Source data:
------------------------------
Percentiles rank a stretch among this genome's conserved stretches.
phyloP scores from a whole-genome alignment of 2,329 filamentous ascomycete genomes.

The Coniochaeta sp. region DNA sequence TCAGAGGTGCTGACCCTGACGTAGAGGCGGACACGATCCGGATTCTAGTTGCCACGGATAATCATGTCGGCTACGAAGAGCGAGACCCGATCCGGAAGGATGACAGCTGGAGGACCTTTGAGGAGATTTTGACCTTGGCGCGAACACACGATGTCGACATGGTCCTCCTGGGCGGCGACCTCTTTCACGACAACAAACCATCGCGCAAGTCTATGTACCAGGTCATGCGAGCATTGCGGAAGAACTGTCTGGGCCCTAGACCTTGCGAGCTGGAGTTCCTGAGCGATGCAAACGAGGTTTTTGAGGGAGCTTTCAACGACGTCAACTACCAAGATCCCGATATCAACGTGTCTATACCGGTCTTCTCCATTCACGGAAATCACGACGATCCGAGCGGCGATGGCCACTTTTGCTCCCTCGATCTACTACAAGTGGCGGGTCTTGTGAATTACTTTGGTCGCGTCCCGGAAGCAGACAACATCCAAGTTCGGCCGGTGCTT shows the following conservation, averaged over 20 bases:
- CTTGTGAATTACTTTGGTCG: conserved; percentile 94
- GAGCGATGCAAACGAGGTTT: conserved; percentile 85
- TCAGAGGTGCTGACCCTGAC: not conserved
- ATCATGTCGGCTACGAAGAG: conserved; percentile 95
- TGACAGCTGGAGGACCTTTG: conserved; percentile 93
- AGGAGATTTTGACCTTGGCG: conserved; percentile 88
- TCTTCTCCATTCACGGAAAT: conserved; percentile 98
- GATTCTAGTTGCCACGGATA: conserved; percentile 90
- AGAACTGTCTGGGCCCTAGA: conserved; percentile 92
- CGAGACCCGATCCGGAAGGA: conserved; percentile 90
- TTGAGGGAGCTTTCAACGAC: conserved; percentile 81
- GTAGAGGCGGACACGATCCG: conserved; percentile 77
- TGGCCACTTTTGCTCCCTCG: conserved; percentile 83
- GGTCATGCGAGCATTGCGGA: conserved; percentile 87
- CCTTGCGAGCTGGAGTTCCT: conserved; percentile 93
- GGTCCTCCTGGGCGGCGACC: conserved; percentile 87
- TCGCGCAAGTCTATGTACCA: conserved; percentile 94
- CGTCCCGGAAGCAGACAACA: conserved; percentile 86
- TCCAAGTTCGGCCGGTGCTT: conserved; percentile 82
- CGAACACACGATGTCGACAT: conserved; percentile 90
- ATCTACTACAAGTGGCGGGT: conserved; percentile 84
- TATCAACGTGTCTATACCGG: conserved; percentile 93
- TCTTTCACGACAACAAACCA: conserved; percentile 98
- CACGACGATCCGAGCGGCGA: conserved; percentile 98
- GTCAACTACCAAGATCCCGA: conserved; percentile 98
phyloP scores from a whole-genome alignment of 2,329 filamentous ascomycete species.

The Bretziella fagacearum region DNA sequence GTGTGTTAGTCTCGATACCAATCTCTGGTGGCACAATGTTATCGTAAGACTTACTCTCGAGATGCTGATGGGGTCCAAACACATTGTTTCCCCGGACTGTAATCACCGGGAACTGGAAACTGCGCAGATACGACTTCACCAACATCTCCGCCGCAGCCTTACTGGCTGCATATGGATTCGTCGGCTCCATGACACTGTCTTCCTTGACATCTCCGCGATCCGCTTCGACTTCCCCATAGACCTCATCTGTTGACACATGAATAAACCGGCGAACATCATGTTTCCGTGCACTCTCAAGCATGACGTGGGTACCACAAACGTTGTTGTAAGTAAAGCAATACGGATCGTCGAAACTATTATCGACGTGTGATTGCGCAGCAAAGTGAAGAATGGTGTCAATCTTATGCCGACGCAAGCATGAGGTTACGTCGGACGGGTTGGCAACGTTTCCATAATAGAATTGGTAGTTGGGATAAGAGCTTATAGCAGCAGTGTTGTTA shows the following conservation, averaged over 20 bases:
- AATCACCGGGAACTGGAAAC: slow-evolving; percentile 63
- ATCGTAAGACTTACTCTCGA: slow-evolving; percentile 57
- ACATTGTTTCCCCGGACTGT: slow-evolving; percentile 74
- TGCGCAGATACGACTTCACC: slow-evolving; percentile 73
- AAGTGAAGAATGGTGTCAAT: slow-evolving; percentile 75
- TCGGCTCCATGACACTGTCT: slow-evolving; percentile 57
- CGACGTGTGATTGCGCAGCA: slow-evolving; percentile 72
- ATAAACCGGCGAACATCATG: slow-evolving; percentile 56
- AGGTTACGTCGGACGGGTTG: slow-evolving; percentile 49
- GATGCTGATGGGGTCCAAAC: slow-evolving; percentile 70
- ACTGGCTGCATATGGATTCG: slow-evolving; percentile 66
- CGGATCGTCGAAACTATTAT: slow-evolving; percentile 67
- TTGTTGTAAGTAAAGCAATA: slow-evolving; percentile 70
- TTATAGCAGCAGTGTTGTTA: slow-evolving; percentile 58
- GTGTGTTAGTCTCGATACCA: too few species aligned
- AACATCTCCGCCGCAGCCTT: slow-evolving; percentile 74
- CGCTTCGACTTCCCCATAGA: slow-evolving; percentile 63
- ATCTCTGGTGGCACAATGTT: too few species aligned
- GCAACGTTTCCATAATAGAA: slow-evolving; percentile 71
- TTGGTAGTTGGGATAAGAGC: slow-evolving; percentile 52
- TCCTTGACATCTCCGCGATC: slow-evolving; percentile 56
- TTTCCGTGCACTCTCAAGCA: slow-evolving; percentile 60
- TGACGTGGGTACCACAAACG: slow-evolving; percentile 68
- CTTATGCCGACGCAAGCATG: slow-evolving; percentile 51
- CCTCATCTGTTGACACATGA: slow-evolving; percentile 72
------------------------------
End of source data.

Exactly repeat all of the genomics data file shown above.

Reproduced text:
Percentiles rank a stretch among this genome's conserved stretches.
phyloP scores from a whole-genome alignment of 2,329 filamentous ascomycete genomes.

The Coniochaeta sp. region DNA sequence TCAGAGGTGCTGACCCTGACGTAGAGGCGGACACGATCCGGATTCTAGTTGCCACGGATAATCATGTCGGCTACGAAGAGCGAGACCCGATCCGGAAGGATGACAGCTGGAGGACCTTTGAGGAGATTTTGACCTTGGCGCGAACACACGATGTCGACATGGTCCTCCTGGGCGGCGACCTCTTTCACGACAACAAACCATCGCGCAAGTCTATGTACCAGGTCATGCGAGCATTGCGGAAGAACTGTCTGGGCCCTAGACCTTGCGAGCTGGAGTTCCTGAGCGATGCAAACGAGGTTTTTGAGGGAGCTTTCAACGACGTCAACTACCAAGATCCCGATATCAACGTGTCTATACCGGTCTTCTCCATTCACGGAAATCACGACGATCCGAGCGGCGATGGCCACTTTTGCTCCCTCGATCTACTACAAGTGGCGGGTCTTGTGAATTACTTTGGTCGCGTCCCGGAAGCAGACAACATCCAAGTTCGGCCGGTGCTT shows the following conservation, averaged over 20 bases:
- CTTGTGAATTACTTTGGTCG: conserved; percentile 94
- GAGCGATGCAAACGAGGTTT: conserved; percentile 85
- TCAGAGGTGCTGACCCTGAC: not conserved
- ATCATGTCGGCTACGAAGAG: conserved; percentile 95
- TGACAGCTGGAGGACCTTTG: conserved; percentile 93
- AGGAGATTTTGACCTTGGCG: conserved; percentile 88
- TCTTCTCCATTCACGGAAAT: conserved; percentile 98
- GATTCTAGTTGCCACGGATA: conserved; percentile 90
- AGAACTGTCTGGGCCCTAGA: conserved; percentile 92
- CGAGACCCGATCCGGAAGGA: conserved; percentile 90
- TTGAGGGAGCTTTCAACGAC: conserved; percentile 81
- GTAGAGGCGGACACGATCCG: conserved; percentile 77
- TGGCCACTTTTGCTCCCTCG: conserved; percentile 83
- GGTCATGCGAGCATTGCGGA: conserved; percentile 87
- CCTTGCGAGCTGGAGTTCCT: conserved; percentile 93
- GGTCCTCCTGGGCGGCGACC: conserved; percentile 87
- TCGCGCAAGTCTATGTACCA: conserved; percentile 94
- CGTCCCGGAAGCAGACAACA: conserved; percentile 86
- TCCAAGTTCGGCCGGTGCTT: conserved; percentile 82
- CGAACACACGATGTCGACAT: conserved; percentile 90
- ATCTACTACAAGTGGCGGGT: conserved; percentile 84
- TATCAACGTGTCTATACCGG: conserved; percentile 93
- TCTTTCACGACAACAAACCA: conserved; percentile 98
- CACGACGATCCGAGCGGCGA: conserved; percentile 98
- GTCAACTACCAAGATCCCGA: conserved; percentile 98
phyloP scores from a whole-genome alignment of 2,329 filamentous ascomycete species.

The Bretziella fagacearum region DNA sequence GTGTGTTAGTCTCGATACCAATCTCTGGTGGCACAATGTTATCGTAAGACTTACTCTCGAGATGCTGATGGGGTCCAAACACATTGTTTCCCCGGACTGTAATCACCGGGAACTGGAAACTGCGCAGATACGACTTCACCAACATCTCCGCCGCAGCCTTACTGGCTGCATATGGATTCGTCGGCTCCATGACACTGTCTTCCTTGACATCTCCGCGATCCGCTTCGACTTCCCCATAGACCTCATCTGTTGACACATGAATAAACCGGCGAACATCATGTTTCCGTGCACTCTCAAGCATGACGTGGGTACCACAAACGTTGTTGTAAGTAAAGCAATACGGATCGTCGAAACTATTATCGACGTGTGATTGCGCAGCAAAGTGAAGAATGGTGTCAATCTTATGCCGACGCAAGCATGAGGTTACGTCGGACGGGTTGGCAACGTTTCCATAATAGAATTGGTAGTTGGGATAAGAGCTTATAGCAGCAGTGTTGTTA shows the following conservation, averaged over 20 bases:
- AATCACCGGGAACTGGAAAC: slow-evolving; percentile 63
- ATCGTAAGACTTACTCTCGA: slow-evolving; percentile 57
- ACATTGTTTCCCCGGACTGT: slow-evolving; percentile 74
- TGCGCAGATACGACTTCACC: slow-evolving; percentile 73
- AAGTGAAGAATGGTGTCAAT: slow-evolving; percentile 75
- TCGGCTCCATGACACTGTCT: slow-evolving; percentile 57
- CGACGTGTGATTGCGCAGCA: slow-evolving; percentile 72
- ATAAACCGGCGAACATCATG: slow-evolving; percentile 56
- AGGTTACGTCGGACGGGTTG: slow-evolving; percentile 49
- GATGCTGATGGGGTCCAAAC: slow-evolving; percentile 70
- ACTGGCTGCATATGGATTCG: slow-evolving; percentile 66
- CGGATCGTCGAAACTATTAT: slow-evolving; percentile 67
- TTGTTGTAAGTAAAGCAATA: slow-evolving; percentile 70
- TTATAGCAGCAGTGTTGTTA: slow-evolving; percentile 58
- GTGTGTTAGTCTCGATACCA: too few species aligned
- AACATCTCCGCCGCAGCCTT: slow-evolving; percentile 74
- CGCTTCGACTTCCCCATAGA: slow-evolving; percentile 63
- ATCTCTGGTGGCACAATGTT: too few species aligned
- GCAACGTTTCCATAATAGAA: slow-evolving; percentile 71
- TTGGTAGTTGGGATAAGAGC: slow-evolving; percentile 52
- TCCTTGACATCTCCGCGATC: slow-evolving; percentile 56
- TTTCCGTGCACTCTCAAGCA: slow-evolving; percentile 60
- TGACGTGGGTACCACAAACG: slow-evolving; percentile 68
- CTTATGCCGACGCAAGCATG: slow-evolving; percentile 51
- CCTCATCTGTTGACACATGA: slow-evolving; percentile 72